Roos says licensing applies to businesses, particularly those with health implications that the city regulates. The list includes hairdressers, pet shops, grocery stores, holistic centers, secondhand shops, nightclubs and restaurants among others. Applications have to be completed in person.
Step 4: Find The Best Business Supporters
Start-up strength in Toronto doesn't just stay back home. Toronto might not have its own Silicon Valley, but it has the C100, a group of Canadians working in Silicon Valley who are using their expertise to support entrepreneurs back home. The nonprofit organization's membership includes CEOs at startups as well as Oracle, eBay, Microsoft, and Google execs.
"Toronto is a pretty unique city in the sense that it's one of the most socially connected in the world," says Sarah Prevette, one of Inc.'s 30 Under 30 and the founder of the entrepreneur social networking service Sprouter. "Certainly there is a lot of support for business owners at a grassroots level."
Support includes local stewards who volunteer their time to help as well as formal assistance from accelerators and business incubators. The Toronto Fashion Incubator, Toronto Food Business Incubator, Toronto Business Development Centre, and the Centre for Social Innovation are some of the top incubators, Roos says.
Step 5: Scope out Hiring
Finding qualified workers for a new venture isn't a problem, Roos says. Torontonians are highly educated — 64 percent of people aged 25 to 64 have a post-secondary degree. The city's population is also intensely diverse. Half of the 5.1 million people in the greater metropolitan area were born elsewhere.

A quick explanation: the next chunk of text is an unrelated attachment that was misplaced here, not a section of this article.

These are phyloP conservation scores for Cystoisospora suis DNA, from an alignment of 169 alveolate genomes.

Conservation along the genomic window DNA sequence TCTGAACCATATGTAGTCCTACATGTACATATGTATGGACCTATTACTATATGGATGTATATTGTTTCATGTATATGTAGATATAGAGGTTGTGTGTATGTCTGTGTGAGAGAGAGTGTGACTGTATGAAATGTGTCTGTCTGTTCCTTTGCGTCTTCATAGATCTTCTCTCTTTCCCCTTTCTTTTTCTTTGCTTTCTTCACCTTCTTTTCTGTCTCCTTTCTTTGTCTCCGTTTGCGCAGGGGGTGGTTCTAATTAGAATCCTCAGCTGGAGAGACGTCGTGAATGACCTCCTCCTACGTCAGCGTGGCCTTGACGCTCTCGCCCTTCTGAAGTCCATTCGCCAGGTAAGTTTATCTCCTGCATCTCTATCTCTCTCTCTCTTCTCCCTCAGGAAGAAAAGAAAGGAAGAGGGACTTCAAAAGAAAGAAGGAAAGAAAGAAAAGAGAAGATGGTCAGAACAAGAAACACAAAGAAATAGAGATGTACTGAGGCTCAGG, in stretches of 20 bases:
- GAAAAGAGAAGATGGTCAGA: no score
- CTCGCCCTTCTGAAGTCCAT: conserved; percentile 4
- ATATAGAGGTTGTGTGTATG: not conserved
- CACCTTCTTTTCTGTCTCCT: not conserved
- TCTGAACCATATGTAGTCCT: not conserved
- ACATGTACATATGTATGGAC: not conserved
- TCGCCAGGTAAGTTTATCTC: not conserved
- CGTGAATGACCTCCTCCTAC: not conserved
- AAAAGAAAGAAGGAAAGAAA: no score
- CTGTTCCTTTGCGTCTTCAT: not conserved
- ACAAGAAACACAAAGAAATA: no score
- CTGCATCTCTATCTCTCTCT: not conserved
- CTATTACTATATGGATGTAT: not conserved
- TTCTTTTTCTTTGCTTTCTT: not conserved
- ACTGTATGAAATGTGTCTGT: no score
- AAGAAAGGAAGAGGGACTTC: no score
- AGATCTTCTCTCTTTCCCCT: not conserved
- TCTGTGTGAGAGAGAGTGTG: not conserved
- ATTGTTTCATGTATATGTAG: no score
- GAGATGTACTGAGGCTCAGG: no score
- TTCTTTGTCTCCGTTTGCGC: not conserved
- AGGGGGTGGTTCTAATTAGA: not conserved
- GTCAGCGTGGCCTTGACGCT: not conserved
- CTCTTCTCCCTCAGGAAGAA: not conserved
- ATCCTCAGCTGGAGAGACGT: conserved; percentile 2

Idris Mootee, CEO of the Toronto-based strategic innovation consulting firm Idea Couture Inc., has lived in major cities around the world. His company has offices in San Francisco, Shanghai, and Washington, D.C. While the workforces in New York and San Francisco can be like a rollercoaster, he says, Toronto is different.
"The No. 1 thing is it's a good talent base here when you're looking at engineers, consultants," he says. "Most of the people here are starting families. It's generally a good place to raise kids with the healthcare system." And that means great workforce stability, he adds.
Prospective business owners should be warned that they will need to pay into the Canadian equivalent of Social Security, Canada Pension. But Pyatt points out that providing healthcare benefits will cost far less than it does in America due to the country's universal healthcare system.
Step 6: Secure Financing
Toronto is the headquarters for the country's banking sector, and those national banks are highly regulated. There are fewer banks here than there are in The United States, but they offer financial services with which Americans are familiar. Most of Canada's banks also have locations abroad, and 44 bank subsidiaries have locations in Toronto.
"Banking is very safe, secure, and highly accessible," Pyatt says. "We're a leader in electronic banking and electronic accessibility from the get-go."